In February this year, over four years after the attack by Pakistani terrorists in Mumbai, Maharashtra State Chief Secretary Jayant Kumar Banthia, speaking to media on the side lines of commissioning of Indian Coast Guard interceptor boat ICGS C-154, announced that Maharashtra is in the process of raising a full-fledged coastal police force. Banthia said that the state is developing four small ports mainly for shipping, but which will also have facilities allocated for the coastal police. He said that the landing points along the shore will also get a coastal police station. Following the Kargil 1999 war, a recommendation by the Group of Ministers to establish a coastal surveillance chain, was taken seriously only after the 26/11 terrorist attack. Out of the nine coastal states and four coastal union territories, Maharashtra, which has had mixed successes in implementing coastal security, now plans to raise an exclusive coastal force instead of one comprising deputationists from the existing police setup. Coast Guard’s notification to the state government in 2011, that at least 3000 special officers will be required to guard 720 Kms of Maharashtra’s coastline has finally been implemented.
Two months after 26/11, a technical seminar on internal security, organised by the Confederation of Indian Industry, with participants from Association of Police & Security Suppliers (APPSS) the sister trade association of the Defence Manufacturer’s Association (DMA), United Kingdom reflected on the deficiencies of modern systems among Indian internal security agencies.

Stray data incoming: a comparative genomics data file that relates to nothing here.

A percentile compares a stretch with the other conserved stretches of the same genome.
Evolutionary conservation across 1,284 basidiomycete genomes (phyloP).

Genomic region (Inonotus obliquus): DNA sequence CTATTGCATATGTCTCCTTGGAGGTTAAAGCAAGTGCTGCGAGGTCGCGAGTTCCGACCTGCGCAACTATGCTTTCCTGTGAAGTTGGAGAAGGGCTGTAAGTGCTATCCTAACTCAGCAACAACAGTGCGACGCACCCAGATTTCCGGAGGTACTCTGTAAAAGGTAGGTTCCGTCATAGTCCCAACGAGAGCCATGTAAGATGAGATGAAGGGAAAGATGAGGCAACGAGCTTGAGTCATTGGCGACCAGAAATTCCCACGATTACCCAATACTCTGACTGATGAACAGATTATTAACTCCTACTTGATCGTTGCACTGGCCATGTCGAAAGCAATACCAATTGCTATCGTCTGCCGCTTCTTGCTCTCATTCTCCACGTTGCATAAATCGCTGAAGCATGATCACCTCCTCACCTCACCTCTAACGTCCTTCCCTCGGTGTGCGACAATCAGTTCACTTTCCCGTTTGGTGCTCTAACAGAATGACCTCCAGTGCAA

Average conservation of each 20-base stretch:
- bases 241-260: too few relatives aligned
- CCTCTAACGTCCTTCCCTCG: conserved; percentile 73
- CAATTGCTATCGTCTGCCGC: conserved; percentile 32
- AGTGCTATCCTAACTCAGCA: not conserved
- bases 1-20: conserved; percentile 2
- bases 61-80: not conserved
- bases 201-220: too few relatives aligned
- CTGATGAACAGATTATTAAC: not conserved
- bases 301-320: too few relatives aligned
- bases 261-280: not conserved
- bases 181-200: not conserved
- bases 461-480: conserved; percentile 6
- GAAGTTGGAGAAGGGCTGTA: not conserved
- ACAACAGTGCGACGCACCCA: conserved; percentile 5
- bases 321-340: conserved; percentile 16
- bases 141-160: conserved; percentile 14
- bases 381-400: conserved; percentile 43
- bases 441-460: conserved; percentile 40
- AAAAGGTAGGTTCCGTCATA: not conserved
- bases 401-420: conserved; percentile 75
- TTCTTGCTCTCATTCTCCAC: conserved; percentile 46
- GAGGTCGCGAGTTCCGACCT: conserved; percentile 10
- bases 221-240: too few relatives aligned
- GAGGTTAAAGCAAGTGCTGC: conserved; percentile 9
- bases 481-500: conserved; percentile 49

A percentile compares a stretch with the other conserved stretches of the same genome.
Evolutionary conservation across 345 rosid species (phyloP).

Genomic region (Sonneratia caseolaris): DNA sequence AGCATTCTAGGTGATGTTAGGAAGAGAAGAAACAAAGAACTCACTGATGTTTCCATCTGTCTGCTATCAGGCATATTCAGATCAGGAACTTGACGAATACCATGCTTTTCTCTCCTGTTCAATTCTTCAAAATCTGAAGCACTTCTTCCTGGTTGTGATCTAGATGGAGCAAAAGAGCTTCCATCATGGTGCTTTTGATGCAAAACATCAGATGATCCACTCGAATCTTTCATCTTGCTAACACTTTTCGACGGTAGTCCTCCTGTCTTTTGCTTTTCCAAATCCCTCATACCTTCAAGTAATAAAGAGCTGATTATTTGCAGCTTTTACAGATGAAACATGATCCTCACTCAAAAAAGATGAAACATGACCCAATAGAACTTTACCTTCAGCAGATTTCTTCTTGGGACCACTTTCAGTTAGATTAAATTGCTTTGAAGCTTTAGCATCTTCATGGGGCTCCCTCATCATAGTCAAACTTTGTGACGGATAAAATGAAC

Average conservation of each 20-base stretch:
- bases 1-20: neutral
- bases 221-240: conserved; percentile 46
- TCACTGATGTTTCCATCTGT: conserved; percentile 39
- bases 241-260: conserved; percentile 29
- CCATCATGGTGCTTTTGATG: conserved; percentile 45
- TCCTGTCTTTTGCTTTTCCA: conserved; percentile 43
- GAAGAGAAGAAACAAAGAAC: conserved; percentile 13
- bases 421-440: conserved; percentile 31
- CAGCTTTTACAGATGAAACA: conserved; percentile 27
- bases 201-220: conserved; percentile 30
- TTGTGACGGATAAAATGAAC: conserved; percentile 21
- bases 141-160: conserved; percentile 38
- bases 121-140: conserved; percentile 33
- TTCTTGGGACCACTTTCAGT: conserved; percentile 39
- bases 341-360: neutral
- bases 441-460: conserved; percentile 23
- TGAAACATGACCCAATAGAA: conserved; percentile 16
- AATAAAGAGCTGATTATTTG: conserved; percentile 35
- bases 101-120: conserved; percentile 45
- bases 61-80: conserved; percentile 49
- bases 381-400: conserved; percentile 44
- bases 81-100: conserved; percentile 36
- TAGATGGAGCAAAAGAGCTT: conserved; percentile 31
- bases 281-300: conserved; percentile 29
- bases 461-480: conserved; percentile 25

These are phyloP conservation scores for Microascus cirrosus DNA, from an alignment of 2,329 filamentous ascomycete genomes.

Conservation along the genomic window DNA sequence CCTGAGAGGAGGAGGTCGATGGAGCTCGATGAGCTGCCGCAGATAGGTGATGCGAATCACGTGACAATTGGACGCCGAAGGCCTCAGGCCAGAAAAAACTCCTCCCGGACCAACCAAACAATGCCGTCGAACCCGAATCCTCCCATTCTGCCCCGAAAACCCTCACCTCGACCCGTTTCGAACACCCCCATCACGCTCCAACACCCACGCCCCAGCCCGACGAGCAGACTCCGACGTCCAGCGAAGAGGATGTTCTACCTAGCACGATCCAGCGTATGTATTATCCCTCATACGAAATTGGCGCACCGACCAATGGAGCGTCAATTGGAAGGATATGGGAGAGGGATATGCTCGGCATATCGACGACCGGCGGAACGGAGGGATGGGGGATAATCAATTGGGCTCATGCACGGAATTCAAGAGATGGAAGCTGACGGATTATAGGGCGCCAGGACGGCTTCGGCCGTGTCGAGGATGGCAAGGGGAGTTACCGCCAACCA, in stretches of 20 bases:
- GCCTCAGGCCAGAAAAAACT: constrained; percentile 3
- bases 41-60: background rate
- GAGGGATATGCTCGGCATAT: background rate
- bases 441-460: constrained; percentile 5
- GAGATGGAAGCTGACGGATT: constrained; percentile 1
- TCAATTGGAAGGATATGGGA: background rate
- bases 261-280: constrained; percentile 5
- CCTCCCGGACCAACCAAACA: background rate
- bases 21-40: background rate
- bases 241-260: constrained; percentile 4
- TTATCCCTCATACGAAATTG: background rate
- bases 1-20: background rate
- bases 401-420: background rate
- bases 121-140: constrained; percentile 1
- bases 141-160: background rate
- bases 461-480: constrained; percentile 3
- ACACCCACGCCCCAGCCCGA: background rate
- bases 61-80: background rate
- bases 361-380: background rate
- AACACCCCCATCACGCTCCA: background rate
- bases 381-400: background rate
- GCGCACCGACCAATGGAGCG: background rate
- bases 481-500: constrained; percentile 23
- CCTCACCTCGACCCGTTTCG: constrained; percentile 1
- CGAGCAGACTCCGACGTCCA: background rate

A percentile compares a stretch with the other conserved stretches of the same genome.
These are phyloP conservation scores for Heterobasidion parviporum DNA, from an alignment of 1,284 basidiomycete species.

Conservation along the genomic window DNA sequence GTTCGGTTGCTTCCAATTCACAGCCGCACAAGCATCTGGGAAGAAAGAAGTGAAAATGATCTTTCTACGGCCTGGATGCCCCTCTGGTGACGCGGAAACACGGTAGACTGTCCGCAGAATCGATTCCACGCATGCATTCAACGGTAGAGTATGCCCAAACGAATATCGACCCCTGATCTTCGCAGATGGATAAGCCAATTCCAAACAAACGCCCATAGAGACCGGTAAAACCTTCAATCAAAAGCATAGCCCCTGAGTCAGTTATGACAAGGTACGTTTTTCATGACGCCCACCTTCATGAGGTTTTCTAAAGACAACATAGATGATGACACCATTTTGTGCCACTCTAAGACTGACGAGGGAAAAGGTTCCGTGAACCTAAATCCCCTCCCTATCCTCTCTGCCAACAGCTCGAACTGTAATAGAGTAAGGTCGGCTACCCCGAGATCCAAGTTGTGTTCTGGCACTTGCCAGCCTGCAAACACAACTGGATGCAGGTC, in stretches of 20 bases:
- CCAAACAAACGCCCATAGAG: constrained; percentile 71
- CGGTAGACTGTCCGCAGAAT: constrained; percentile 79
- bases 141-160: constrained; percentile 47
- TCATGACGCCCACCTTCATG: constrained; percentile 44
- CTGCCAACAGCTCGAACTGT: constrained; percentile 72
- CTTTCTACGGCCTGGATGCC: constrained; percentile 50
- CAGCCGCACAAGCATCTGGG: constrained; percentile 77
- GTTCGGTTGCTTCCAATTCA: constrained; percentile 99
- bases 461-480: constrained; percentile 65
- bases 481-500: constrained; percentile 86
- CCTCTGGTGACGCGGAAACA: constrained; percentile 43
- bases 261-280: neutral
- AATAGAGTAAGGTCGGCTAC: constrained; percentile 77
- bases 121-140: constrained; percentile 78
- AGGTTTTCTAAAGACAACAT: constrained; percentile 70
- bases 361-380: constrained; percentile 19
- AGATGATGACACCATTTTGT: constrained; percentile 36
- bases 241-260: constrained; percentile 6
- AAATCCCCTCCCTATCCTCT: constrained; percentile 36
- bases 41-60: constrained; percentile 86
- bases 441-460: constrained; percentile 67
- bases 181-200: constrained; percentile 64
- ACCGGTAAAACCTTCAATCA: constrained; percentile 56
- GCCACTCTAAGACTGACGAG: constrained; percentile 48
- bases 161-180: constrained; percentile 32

During that Seminar, Shaun Hipgrave of UK’s Forensic Telecommunications, interacting with this writer expressed, “huge education in the field of telephone forensic measures was a major requirement in India”, where prior to 26/11, there was neither much knowledge nor consciousness about such equipment. In fact, shortly before the Mumbai attack, Hipgrave had met the late former head of Maharashtra Anti-Terrorist Squad, Mr Hemant Karkare, who was exploring the market for urgent requirements.
Out of the 46 radar stations based on lighthouses (36 on main land and 10 in islands) located on the East Coast, West Coast, Lakshadweep and Minicoy (L&M) and Andaman and Nicobar (A&N) Islands, the progress is that barring 6 lighthouses in the L&M region where work is in progress, 40 have been fitted with radars. Each lighthouse site will be linked to the nearest Coast Guard station, known as Remote Operating Stations (ROS), through a communication link. The ROS will further be linked to the Regional Operating Centres (ROC) at Coast Guard Regional headquarters located in Mumbai, Gandhinagar, Chennai and Port Blair. All ROCs will be connected to Control Centre (CC) headquarters at New Delhi.
According to a white paper released at INDISEC 2010 jointly by ASSOCHAM and KPMG, strengthening homeland security in India would entail the following steps, some of which have already been initiated by the Government of India: